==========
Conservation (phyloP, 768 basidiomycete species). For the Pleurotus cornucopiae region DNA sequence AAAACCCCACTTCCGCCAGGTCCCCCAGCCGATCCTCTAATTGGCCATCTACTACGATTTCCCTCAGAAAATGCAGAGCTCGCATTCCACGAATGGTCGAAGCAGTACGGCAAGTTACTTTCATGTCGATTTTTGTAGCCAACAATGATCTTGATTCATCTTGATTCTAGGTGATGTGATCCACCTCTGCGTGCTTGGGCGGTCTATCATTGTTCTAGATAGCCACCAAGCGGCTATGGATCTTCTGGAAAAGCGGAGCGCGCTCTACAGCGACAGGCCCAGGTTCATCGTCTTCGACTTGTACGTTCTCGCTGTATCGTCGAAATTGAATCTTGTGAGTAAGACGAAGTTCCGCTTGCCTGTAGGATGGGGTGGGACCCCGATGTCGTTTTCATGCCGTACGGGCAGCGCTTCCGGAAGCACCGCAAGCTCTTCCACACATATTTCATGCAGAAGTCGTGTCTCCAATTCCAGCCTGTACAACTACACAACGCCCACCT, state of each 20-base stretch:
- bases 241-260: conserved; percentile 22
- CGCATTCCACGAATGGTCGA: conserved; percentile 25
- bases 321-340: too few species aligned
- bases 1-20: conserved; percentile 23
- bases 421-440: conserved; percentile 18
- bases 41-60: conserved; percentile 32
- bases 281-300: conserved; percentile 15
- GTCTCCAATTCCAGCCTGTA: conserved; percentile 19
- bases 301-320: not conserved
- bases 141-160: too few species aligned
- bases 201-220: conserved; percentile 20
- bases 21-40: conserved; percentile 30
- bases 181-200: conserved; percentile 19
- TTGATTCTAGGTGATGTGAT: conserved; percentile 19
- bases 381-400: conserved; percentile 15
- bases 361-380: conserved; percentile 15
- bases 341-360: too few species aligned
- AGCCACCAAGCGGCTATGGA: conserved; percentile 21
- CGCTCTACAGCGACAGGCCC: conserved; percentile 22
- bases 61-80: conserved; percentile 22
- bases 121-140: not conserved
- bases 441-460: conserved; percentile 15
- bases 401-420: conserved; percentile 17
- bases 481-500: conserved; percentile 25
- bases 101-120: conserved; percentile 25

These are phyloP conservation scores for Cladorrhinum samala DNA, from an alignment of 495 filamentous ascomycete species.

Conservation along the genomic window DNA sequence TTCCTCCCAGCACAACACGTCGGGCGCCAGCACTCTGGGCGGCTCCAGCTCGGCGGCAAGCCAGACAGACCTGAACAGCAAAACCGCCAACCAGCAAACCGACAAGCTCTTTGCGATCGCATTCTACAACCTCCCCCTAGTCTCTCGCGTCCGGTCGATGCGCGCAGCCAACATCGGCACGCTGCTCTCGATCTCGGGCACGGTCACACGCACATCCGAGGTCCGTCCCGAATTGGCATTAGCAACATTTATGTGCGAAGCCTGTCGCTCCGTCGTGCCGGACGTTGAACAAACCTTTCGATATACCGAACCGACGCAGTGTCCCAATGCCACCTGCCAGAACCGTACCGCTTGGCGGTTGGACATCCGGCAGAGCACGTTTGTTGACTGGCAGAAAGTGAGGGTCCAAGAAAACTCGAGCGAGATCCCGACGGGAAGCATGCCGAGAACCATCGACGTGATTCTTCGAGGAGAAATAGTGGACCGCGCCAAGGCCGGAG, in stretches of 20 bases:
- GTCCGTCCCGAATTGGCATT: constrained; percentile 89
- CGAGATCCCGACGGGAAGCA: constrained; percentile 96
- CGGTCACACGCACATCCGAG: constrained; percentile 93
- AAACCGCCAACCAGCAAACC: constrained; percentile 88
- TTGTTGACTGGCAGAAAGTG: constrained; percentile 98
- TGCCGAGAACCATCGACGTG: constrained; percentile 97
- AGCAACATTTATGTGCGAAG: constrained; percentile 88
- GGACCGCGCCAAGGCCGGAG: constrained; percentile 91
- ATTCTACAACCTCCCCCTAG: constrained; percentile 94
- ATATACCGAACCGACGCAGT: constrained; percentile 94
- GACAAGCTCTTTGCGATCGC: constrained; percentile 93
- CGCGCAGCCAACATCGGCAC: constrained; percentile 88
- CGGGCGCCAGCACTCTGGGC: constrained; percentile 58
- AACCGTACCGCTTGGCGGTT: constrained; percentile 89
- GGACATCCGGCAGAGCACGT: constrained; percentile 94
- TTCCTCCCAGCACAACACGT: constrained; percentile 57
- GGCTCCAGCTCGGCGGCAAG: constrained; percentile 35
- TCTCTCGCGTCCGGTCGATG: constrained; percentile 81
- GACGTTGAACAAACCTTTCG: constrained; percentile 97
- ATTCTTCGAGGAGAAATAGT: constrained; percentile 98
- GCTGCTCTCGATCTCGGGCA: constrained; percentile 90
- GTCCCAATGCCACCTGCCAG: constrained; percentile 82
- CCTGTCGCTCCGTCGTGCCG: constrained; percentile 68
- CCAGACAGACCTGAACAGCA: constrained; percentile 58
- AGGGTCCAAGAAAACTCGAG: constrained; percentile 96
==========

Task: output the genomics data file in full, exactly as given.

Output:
Conservation (phyloP, 768 basidiomycete species). For the Pleurotus cornucopiae region DNA sequence AAAACCCCACTTCCGCCAGGTCCCCCAGCCGATCCTCTAATTGGCCATCTACTACGATTTCCCTCAGAAAATGCAGAGCTCGCATTCCACGAATGGTCGAAGCAGTACGGCAAGTTACTTTCATGTCGATTTTTGTAGCCAACAATGATCTTGATTCATCTTGATTCTAGGTGATGTGATCCACCTCTGCGTGCTTGGGCGGTCTATCATTGTTCTAGATAGCCACCAAGCGGCTATGGATCTTCTGGAAAAGCGGAGCGCGCTCTACAGCGACAGGCCCAGGTTCATCGTCTTCGACTTGTACGTTCTCGCTGTATCGTCGAAATTGAATCTTGTGAGTAAGACGAAGTTCCGCTTGCCTGTAGGATGGGGTGGGACCCCGATGTCGTTTTCATGCCGTACGGGCAGCGCTTCCGGAAGCACCGCAAGCTCTTCCACACATATTTCATGCAGAAGTCGTGTCTCCAATTCCAGCCTGTACAACTACACAACGCCCACCT, state of each 20-base stretch:
- bases 241-260: conserved; percentile 22
- CGCATTCCACGAATGGTCGA: conserved; percentile 25
- bases 321-340: too few species aligned
- bases 1-20: conserved; percentile 23
- bases 421-440: conserved; percentile 18
- bases 41-60: conserved; percentile 32
- bases 281-300: conserved; percentile 15
- GTCTCCAATTCCAGCCTGTA: conserved; percentile 19
- bases 301-320: not conserved
- bases 141-160: too few species aligned
- bases 201-220: conserved; percentile 20
- bases 21-40: conserved; percentile 30
- bases 181-200: conserved; percentile 19
- TTGATTCTAGGTGATGTGAT: conserved; percentile 19
- bases 381-400: conserved; percentile 15
- bases 361-380: conserved; percentile 15
- bases 341-360: too few species aligned
- AGCCACCAAGCGGCTATGGA: conserved; percentile 21
- CGCTCTACAGCGACAGGCCC: conserved; percentile 22
- bases 61-80: conserved; percentile 22
- bases 121-140: not conserved
- bases 441-460: conserved; percentile 15
- bases 401-420: conserved; percentile 17
- bases 481-500: conserved; percentile 25
- bases 101-120: conserved; percentile 25

These are phyloP conservation scores for Cladorrhinum samala DNA, from an alignment of 495 filamentous ascomycete species.

Conservation along the genomic window DNA sequence TTCCTCCCAGCACAACACGTCGGGCGCCAGCACTCTGGGCGGCTCCAGCTCGGCGGCAAGCCAGACAGACCTGAACAGCAAAACCGCCAACCAGCAAACCGACAAGCTCTTTGCGATCGCATTCTACAACCTCCCCCTAGTCTCTCGCGTCCGGTCGATGCGCGCAGCCAACATCGGCACGCTGCTCTCGATCTCGGGCACGGTCACACGCACATCCGAGGTCCGTCCCGAATTGGCATTAGCAACATTTATGTGCGAAGCCTGTCGCTCCGTCGTGCCGGACGTTGAACAAACCTTTCGATATACCGAACCGACGCAGTGTCCCAATGCCACCTGCCAGAACCGTACCGCTTGGCGGTTGGACATCCGGCAGAGCACGTTTGTTGACTGGCAGAAAGTGAGGGTCCAAGAAAACTCGAGCGAGATCCCGACGGGAAGCATGCCGAGAACCATCGACGTGATTCTTCGAGGAGAAATAGTGGACCGCGCCAAGGCCGGAG, in stretches of 20 bases:
- GTCCGTCCCGAATTGGCATT: constrained; percentile 89
- CGAGATCCCGACGGGAAGCA: constrained; percentile 96
- CGGTCACACGCACATCCGAG: constrained; percentile 93
- AAACCGCCAACCAGCAAACC: constrained; percentile 88
- TTGTTGACTGGCAGAAAGTG: constrained; percentile 98
- TGCCGAGAACCATCGACGTG: constrained; percentile 97
- AGCAACATTTATGTGCGAAG: constrained; percentile 88
- GGACCGCGCCAAGGCCGGAG: constrained; percentile 91
- ATTCTACAACCTCCCCCTAG: constrained; percentile 94
- ATATACCGAACCGACGCAGT: constrained; percentile 94
- GACAAGCTCTTTGCGATCGC: constrained; percentile 93
- CGCGCAGCCAACATCGGCAC: constrained; percentile 88
- CGGGCGCCAGCACTCTGGGC: constrained; percentile 58
- AACCGTACCGCTTGGCGGTT: constrained; percentile 89
- GGACATCCGGCAGAGCACGT: constrained; percentile 94
- TTCCTCCCAGCACAACACGT: constrained; percentile 57
- GGCTCCAGCTCGGCGGCAAG: constrained; percentile 35
- TCTCTCGCGTCCGGTCGATG: constrained; percentile 81
- GACGTTGAACAAACCTTTCG: constrained; percentile 97
- ATTCTTCGAGGAGAAATAGT: constrained; percentile 98
- GCTGCTCTCGATCTCGGGCA: constrained; percentile 90
- GTCCCAATGCCACCTGCCAG: constrained; percentile 82
- CCTGTCGCTCCGTCGTGCCG: constrained; percentile 68
- CCAGACAGACCTGAACAGCA: constrained; percentile 58
- AGGGTCCAAGAAAACTCGAG: constrained; percentile 96